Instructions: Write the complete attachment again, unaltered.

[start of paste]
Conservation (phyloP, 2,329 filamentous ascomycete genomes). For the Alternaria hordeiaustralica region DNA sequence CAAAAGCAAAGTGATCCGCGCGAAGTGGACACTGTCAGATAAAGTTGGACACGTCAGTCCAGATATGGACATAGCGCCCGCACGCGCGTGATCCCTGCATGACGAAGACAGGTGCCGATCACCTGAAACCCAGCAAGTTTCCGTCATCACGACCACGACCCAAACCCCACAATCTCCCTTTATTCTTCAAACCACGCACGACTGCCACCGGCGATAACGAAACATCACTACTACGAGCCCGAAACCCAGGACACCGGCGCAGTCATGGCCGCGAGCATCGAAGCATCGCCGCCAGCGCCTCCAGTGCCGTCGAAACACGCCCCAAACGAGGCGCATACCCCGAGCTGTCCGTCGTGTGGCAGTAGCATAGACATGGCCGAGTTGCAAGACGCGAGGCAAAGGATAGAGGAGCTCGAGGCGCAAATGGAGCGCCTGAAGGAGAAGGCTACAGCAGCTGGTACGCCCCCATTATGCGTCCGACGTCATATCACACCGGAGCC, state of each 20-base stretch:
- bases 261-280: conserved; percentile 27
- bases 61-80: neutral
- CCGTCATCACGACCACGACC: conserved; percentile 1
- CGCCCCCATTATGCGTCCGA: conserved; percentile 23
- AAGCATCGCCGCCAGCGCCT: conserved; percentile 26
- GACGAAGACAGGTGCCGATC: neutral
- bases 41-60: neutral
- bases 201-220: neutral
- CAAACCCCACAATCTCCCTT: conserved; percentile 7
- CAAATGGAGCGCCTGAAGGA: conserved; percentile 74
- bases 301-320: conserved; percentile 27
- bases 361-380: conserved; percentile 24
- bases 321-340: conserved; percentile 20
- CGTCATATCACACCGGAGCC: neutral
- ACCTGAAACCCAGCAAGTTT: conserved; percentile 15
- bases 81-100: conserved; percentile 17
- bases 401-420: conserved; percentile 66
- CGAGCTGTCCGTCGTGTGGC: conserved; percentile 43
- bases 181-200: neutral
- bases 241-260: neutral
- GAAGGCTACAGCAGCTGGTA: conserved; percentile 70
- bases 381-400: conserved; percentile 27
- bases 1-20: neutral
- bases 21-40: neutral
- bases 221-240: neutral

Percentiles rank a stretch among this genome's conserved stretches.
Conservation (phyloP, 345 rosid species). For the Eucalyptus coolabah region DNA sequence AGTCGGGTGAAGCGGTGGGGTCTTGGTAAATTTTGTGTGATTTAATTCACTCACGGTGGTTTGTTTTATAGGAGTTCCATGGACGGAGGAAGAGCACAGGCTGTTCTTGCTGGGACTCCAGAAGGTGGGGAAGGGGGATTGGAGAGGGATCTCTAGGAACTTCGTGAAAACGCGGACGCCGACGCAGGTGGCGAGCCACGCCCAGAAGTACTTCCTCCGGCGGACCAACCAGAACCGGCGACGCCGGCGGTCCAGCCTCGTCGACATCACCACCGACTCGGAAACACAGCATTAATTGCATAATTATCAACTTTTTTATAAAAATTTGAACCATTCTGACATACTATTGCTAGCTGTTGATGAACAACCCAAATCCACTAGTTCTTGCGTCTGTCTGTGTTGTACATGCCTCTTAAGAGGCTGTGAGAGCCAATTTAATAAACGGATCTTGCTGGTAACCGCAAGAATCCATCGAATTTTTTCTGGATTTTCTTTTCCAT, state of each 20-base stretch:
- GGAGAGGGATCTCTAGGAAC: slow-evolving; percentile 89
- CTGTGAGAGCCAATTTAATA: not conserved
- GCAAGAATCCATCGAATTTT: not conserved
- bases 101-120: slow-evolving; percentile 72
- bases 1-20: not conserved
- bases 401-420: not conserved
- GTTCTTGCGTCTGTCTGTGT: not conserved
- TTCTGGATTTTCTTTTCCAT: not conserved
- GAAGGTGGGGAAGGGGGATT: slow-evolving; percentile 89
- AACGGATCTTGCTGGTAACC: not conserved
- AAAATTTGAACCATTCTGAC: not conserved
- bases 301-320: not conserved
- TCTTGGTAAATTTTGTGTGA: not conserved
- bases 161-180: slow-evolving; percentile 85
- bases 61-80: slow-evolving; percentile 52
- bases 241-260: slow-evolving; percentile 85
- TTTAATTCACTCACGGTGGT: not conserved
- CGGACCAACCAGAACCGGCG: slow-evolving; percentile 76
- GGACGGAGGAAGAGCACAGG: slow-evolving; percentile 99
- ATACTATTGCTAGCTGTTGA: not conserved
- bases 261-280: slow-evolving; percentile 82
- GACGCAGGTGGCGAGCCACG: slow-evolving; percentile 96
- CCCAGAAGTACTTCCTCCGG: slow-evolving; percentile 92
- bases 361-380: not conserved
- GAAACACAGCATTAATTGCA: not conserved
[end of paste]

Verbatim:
Conservation (phyloP, 2,329 filamentous ascomycete genomes). For the Alternaria hordeiaustralica region DNA sequence CAAAAGCAAAGTGATCCGCGCGAAGTGGACACTGTCAGATAAAGTTGGACACGTCAGTCCAGATATGGACATAGCGCCCGCACGCGCGTGATCCCTGCATGACGAAGACAGGTGCCGATCACCTGAAACCCAGCAAGTTTCCGTCATCACGACCACGACCCAAACCCCACAATCTCCCTTTATTCTTCAAACCACGCACGACTGCCACCGGCGATAACGAAACATCACTACTACGAGCCCGAAACCCAGGACACCGGCGCAGTCATGGCCGCGAGCATCGAAGCATCGCCGCCAGCGCCTCCAGTGCCGTCGAAACACGCCCCAAACGAGGCGCATACCCCGAGCTGTCCGTCGTGTGGCAGTAGCATAGACATGGCCGAGTTGCAAGACGCGAGGCAAAGGATAGAGGAGCTCGAGGCGCAAATGGAGCGCCTGAAGGAGAAGGCTACAGCAGCTGGTACGCCCCCATTATGCGTCCGACGTCATATCACACCGGAGCC, state of each 20-base stretch:
- bases 261-280: conserved; percentile 27
- bases 61-80: neutral
- CCGTCATCACGACCACGACC: conserved; percentile 1
- CGCCCCCATTATGCGTCCGA: conserved; percentile 23
- AAGCATCGCCGCCAGCGCCT: conserved; percentile 26
- GACGAAGACAGGTGCCGATC: neutral
- bases 41-60: neutral
- bases 201-220: neutral
- CAAACCCCACAATCTCCCTT: conserved; percentile 7
- CAAATGGAGCGCCTGAAGGA: conserved; percentile 74
- bases 301-320: conserved; percentile 27
- bases 361-380: conserved; percentile 24
- bases 321-340: conserved; percentile 20
- CGTCATATCACACCGGAGCC: neutral
- ACCTGAAACCCAGCAAGTTT: conserved; percentile 15
- bases 81-100: conserved; percentile 17
- bases 401-420: conserved; percentile 66
- CGAGCTGTCCGTCGTGTGGC: conserved; percentile 43
- bases 181-200: neutral
- bases 241-260: neutral
- GAAGGCTACAGCAGCTGGTA: conserved; percentile 70
- bases 381-400: conserved; percentile 27
- bases 1-20: neutral
- bases 21-40: neutral
- bases 221-240: neutral

Percentiles rank a stretch among this genome's conserved stretches.
Conservation (phyloP, 345 rosid species). For the Eucalyptus coolabah region DNA sequence AGTCGGGTGAAGCGGTGGGGTCTTGGTAAATTTTGTGTGATTTAATTCACTCACGGTGGTTTGTTTTATAGGAGTTCCATGGACGGAGGAAGAGCACAGGCTGTTCTTGCTGGGACTCCAGAAGGTGGGGAAGGGGGATTGGAGAGGGATCTCTAGGAACTTCGTGAAAACGCGGACGCCGACGCAGGTGGCGAGCCACGCCCAGAAGTACTTCCTCCGGCGGACCAACCAGAACCGGCGACGCCGGCGGTCCAGCCTCGTCGACATCACCACCGACTCGGAAACACAGCATTAATTGCATAATTATCAACTTTTTTATAAAAATTTGAACCATTCTGACATACTATTGCTAGCTGTTGATGAACAACCCAAATCCACTAGTTCTTGCGTCTGTCTGTGTTGTACATGCCTCTTAAGAGGCTGTGAGAGCCAATTTAATAAACGGATCTTGCTGGTAACCGCAAGAATCCATCGAATTTTTTCTGGATTTTCTTTTCCAT, state of each 20-base stretch:
- GGAGAGGGATCTCTAGGAAC: slow-evolving; percentile 89
- CTGTGAGAGCCAATTTAATA: not conserved
- GCAAGAATCCATCGAATTTT: not conserved
- bases 101-120: slow-evolving; percentile 72
- bases 1-20: not conserved
- bases 401-420: not conserved
- GTTCTTGCGTCTGTCTGTGT: not conserved
- TTCTGGATTTTCTTTTCCAT: not conserved
- GAAGGTGGGGAAGGGGGATT: slow-evolving; percentile 89
- AACGGATCTTGCTGGTAACC: not conserved
- AAAATTTGAACCATTCTGAC: not conserved
- bases 301-320: not conserved
- TCTTGGTAAATTTTGTGTGA: not conserved
- bases 161-180: slow-evolving; percentile 85
- bases 61-80: slow-evolving; percentile 52
- bases 241-260: slow-evolving; percentile 85
- TTTAATTCACTCACGGTGGT: not conserved
- CGGACCAACCAGAACCGGCG: slow-evolving; percentile 76
- GGACGGAGGAAGAGCACAGG: slow-evolving; percentile 99
- ATACTATTGCTAGCTGTTGA: not conserved
- bases 261-280: slow-evolving; percentile 82
- GACGCAGGTGGCGAGCCACG: slow-evolving; percentile 96
- CCCAGAAGTACTTCCTCCGG: slow-evolving; percentile 92
- bases 361-380: not conserved
- GAAACACAGCATTAATTGCA: not conserved